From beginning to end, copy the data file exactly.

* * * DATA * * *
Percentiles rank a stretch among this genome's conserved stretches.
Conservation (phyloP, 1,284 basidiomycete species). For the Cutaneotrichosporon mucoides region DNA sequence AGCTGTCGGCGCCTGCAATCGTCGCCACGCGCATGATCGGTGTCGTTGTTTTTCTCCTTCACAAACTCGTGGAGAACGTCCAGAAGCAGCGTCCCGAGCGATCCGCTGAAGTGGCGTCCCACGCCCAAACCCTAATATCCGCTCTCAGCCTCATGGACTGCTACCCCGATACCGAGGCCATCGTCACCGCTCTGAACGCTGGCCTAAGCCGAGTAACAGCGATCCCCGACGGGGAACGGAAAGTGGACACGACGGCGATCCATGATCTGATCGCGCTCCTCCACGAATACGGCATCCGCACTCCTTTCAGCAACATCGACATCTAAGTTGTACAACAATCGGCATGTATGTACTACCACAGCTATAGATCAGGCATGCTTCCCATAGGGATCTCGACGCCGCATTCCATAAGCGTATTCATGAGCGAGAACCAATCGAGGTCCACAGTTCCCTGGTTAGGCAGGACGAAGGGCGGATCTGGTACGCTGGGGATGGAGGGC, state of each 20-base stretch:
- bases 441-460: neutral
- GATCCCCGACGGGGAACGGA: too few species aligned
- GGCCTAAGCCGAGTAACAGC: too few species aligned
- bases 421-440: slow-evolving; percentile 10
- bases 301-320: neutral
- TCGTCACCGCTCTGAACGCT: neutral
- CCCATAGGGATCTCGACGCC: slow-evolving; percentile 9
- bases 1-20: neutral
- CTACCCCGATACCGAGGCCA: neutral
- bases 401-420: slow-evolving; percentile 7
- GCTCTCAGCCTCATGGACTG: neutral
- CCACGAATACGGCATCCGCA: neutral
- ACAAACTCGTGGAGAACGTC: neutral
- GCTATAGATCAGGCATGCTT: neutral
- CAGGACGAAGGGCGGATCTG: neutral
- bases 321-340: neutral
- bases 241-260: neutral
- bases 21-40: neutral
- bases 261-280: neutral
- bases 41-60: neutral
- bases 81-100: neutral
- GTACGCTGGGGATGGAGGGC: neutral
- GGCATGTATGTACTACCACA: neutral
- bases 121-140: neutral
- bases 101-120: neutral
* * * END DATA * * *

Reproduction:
Percentiles rank a stretch among this genome's conserved stretches.
Conservation (phyloP, 1,284 basidiomycete species). For the Cutaneotrichosporon mucoides region DNA sequence AGCTGTCGGCGCCTGCAATCGTCGCCACGCGCATGATCGGTGTCGTTGTTTTTCTCCTTCACAAACTCGTGGAGAACGTCCAGAAGCAGCGTCCCGAGCGATCCGCTGAAGTGGCGTCCCACGCCCAAACCCTAATATCCGCTCTCAGCCTCATGGACTGCTACCCCGATACCGAGGCCATCGTCACCGCTCTGAACGCTGGCCTAAGCCGAGTAACAGCGATCCCCGACGGGGAACGGAAAGTGGACACGACGGCGATCCATGATCTGATCGCGCTCCTCCACGAATACGGCATCCGCACTCCTTTCAGCAACATCGACATCTAAGTTGTACAACAATCGGCATGTATGTACTACCACAGCTATAGATCAGGCATGCTTCCCATAGGGATCTCGACGCCGCATTCCATAAGCGTATTCATGAGCGAGAACCAATCGAGGTCCACAGTTCCCTGGTTAGGCAGGACGAAGGGCGGATCTGGTACGCTGGGGATGGAGGGC, state of each 20-base stretch:
- bases 441-460: neutral
- GATCCCCGACGGGGAACGGA: too few species aligned
- GGCCTAAGCCGAGTAACAGC: too few species aligned
- bases 421-440: slow-evolving; percentile 10
- bases 301-320: neutral
- TCGTCACCGCTCTGAACGCT: neutral
- CCCATAGGGATCTCGACGCC: slow-evolving; percentile 9
- bases 1-20: neutral
- CTACCCCGATACCGAGGCCA: neutral
- bases 401-420: slow-evolving; percentile 7
- GCTCTCAGCCTCATGGACTG: neutral
- CCACGAATACGGCATCCGCA: neutral
- ACAAACTCGTGGAGAACGTC: neutral
- GCTATAGATCAGGCATGCTT: neutral
- CAGGACGAAGGGCGGATCTG: neutral
- bases 321-340: neutral
- bases 241-260: neutral
- bases 21-40: neutral
- bases 261-280: neutral
- bases 41-60: neutral
- bases 81-100: neutral
- GTACGCTGGGGATGGAGGGC: neutral
- GGCATGTATGTACTACCACA: neutral
- bases 121-140: neutral
- bases 101-120: neutral